This may come as a shock to you, but Joanna Czech — one of the world's top aestheticians, owner of a new eponymous spa in Dallas, and global skin-care advisor for La Mer — doesn't think you need to use eye cream. "If your moisturizer is hydrating, you can just use that around your eyes," she says. It's as simple as that.
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Illustrated by Abbie Winters.
PRO: But Czech is all about facials. "The facial should be an integral part of everyone’s regime, starting at any age when imbalances of the skin (acne, pigmentation, etc.) start to arise," she says. "For instance, facials could be beneficial for adolescents looking for more supportive, alternative ways to treat the skin. For individuals approaching [their] 30s and beyond, facials become a necessity. A facial should be viewed similarly to a healthy diet and exercise — consistency is the key to any and all results."

CON:
Dermatologist Hadley King, MD, of Skinney Medspa, thinks facials are unnecessary — or, at least, overrated. "They may be fun and nice and relaxing, and totally worth it if you want to feel pampered, but I do not think they are really doing anything meaningful for your skin," she says. "There are so many treatment options that are likely to produce better results at doctors' offices or medspas. And some at-home treatments deliver similar results with greater convenience and lower prices."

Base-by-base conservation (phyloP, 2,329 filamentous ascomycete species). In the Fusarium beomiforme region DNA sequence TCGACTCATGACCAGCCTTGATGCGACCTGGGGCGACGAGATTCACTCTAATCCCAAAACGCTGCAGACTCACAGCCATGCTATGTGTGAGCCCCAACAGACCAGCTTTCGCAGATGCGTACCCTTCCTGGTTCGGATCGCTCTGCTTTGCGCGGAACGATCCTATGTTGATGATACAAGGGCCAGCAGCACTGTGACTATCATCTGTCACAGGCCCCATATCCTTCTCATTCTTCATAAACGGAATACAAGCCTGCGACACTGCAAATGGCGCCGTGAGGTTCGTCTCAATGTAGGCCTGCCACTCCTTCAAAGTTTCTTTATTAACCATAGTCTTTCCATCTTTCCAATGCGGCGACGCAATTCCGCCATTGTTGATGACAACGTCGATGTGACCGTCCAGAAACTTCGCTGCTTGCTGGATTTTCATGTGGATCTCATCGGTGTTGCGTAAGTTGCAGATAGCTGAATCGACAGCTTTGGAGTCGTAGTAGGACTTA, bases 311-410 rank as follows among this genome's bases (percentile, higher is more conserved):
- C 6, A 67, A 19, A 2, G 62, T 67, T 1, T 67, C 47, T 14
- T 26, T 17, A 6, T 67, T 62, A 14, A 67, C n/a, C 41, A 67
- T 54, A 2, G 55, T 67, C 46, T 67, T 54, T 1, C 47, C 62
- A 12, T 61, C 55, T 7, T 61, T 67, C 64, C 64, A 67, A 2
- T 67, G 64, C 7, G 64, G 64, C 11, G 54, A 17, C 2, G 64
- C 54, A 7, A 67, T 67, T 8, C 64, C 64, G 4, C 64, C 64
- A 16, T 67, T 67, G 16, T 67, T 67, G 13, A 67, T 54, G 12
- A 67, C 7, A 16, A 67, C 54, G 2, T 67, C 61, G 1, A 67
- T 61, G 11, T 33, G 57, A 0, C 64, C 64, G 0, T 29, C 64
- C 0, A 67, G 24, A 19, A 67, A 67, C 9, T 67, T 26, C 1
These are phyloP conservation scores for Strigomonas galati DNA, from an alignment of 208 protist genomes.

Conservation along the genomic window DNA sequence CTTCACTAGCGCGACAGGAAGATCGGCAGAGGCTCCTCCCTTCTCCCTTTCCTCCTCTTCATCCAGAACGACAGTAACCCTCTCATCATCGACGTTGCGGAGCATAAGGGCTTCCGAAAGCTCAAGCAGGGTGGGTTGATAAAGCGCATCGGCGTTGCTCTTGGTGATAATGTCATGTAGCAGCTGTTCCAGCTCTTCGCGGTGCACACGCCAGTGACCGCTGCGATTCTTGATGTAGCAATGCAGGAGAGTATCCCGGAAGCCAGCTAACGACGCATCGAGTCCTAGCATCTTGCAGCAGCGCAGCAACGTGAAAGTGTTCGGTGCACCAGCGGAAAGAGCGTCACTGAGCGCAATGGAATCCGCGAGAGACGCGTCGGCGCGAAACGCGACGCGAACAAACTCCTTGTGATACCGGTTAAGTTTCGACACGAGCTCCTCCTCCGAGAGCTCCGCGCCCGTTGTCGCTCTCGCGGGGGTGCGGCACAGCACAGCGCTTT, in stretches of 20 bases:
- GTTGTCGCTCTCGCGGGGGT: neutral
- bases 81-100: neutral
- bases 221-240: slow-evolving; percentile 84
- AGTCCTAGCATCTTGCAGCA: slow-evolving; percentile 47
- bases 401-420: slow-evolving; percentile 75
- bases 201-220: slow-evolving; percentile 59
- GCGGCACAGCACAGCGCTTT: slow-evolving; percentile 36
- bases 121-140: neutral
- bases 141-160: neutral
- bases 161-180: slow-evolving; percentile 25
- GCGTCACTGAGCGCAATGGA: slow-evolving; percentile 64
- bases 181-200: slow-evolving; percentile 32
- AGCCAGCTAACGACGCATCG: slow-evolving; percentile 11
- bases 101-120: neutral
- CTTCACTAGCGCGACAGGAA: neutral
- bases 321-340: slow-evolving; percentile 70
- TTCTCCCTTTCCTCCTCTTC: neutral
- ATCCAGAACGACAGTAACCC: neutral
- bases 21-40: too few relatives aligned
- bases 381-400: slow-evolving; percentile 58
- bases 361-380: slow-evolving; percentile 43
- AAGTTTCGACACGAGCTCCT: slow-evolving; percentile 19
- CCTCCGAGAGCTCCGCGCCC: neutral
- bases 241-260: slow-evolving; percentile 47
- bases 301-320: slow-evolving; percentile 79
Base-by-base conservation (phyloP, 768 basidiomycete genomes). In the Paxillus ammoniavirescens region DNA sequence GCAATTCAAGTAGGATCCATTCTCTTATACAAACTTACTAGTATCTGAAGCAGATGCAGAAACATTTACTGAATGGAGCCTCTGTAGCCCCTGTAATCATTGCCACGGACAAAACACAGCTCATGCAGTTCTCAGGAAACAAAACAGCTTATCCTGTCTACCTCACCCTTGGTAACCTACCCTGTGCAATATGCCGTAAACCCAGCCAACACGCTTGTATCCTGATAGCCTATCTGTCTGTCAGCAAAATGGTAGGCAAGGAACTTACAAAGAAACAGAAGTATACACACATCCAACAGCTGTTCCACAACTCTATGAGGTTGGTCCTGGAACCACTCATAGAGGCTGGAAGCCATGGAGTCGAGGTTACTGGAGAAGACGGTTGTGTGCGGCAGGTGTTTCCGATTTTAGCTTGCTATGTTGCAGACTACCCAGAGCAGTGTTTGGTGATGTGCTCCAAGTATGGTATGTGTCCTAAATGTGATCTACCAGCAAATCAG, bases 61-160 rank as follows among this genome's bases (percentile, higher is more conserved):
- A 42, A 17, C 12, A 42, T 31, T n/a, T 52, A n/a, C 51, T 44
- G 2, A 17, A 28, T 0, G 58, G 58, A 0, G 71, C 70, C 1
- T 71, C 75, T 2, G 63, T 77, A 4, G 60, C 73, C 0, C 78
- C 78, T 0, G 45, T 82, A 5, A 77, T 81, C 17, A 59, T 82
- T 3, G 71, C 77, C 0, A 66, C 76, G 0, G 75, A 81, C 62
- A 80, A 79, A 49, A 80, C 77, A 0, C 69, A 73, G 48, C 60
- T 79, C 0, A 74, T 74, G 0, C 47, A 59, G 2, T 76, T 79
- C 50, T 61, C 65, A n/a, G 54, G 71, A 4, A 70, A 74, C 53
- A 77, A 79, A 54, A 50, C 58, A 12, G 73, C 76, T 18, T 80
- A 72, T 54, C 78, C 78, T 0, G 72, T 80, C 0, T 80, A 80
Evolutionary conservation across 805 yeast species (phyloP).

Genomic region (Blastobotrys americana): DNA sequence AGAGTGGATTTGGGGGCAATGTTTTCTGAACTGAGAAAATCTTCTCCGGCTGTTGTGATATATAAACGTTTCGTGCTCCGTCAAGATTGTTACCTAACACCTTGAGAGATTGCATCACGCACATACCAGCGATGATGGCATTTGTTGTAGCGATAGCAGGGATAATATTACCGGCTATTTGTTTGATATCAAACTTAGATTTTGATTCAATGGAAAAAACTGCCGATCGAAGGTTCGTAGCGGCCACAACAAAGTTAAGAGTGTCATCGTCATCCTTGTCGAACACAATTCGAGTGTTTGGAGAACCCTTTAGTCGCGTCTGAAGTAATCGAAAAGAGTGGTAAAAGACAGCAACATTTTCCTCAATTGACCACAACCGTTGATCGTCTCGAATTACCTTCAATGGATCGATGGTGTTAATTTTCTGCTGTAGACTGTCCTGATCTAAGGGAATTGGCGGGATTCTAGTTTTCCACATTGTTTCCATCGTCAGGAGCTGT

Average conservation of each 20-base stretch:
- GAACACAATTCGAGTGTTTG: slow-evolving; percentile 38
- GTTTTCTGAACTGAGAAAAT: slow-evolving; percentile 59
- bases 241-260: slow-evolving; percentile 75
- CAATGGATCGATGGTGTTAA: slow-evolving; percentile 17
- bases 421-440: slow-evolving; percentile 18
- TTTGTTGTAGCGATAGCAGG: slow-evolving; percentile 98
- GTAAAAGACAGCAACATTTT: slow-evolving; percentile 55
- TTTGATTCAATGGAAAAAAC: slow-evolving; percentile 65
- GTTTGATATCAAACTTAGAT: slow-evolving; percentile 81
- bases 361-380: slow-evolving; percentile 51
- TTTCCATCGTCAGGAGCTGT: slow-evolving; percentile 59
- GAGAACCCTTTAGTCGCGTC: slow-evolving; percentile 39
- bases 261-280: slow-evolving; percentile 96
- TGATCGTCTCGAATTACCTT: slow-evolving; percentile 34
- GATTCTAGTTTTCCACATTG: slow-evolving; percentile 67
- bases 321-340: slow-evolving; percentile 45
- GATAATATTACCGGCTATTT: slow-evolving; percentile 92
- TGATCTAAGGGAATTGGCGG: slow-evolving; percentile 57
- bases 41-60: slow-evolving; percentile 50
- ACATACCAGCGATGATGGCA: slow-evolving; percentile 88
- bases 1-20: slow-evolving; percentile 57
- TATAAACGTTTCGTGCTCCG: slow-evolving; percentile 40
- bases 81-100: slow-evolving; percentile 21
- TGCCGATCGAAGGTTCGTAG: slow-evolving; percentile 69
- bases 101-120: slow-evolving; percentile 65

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Illustrated by Abbie Winters.
PRO: Over the past couple years, the popular Japanese practice of double-cleansing — washing your face with an oil cleanser, followed by a water-based face wash — has caught on in the States. "It started as the only means of cleansing white, metallic makeup [worn by women as a sign of beauty], which traumatized the skin," says Maree Lavo, vice president of education and sales development at Shiseido. "Cleansing oils were the only product that could remove this very difficult, paint-like foundation. However, after the makeup was removed, a second wash using a foam-like cleanser refreshed the skin and, at the same time, removed any residuals from the oil." Though we wear less makeup today, the process has remained basically the same, and proponents swear by cleansing the face once to remove makeup, and a second time to truly purify the skin.

CON:
Dr. King thinks this is more of a passing trend than a permanent fixture. "Double-washing the face is generally unnecessary," she says. "Unless you are wearing very heavy makeup for the stage or television, you probably can find one cleanser that will clean your face sufficiently."
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Illustrated by Abbie Winters.
PRO: When asked her thoughts on extractions, Annet King, the director of education for The International Dermal Institute and Dermalogica, says: "Love them! But while necessary for some clients, leave extractions to the pros. Taking on extractions at home can lead to hyperpigmentation, permanent scarring, and additional breakouts. We prep the skin with specialized alkaline-based products to soften the follicle opening and the impaction itself. We have a specialized technique that is painless and never breaks the skin or causes redness or puffiness."

CON: "I'm against most extractions," says aesthetician, cosmetic chemist, and founder of M.S. Apothecary Mary Schook.
"I rarely ever perform them. They can create LOTS of damage [if performed by] the wrong hands. There are VERY few technicians that do an extraction correctly."

Dr. King, the dermatologist, adds: "[Extractions] are okay if it is important to you to temporarily remove some of the normal keratin plugs from your pores, but even the best results will only be temporary. And extractions should never be done on inflamed or infected skin."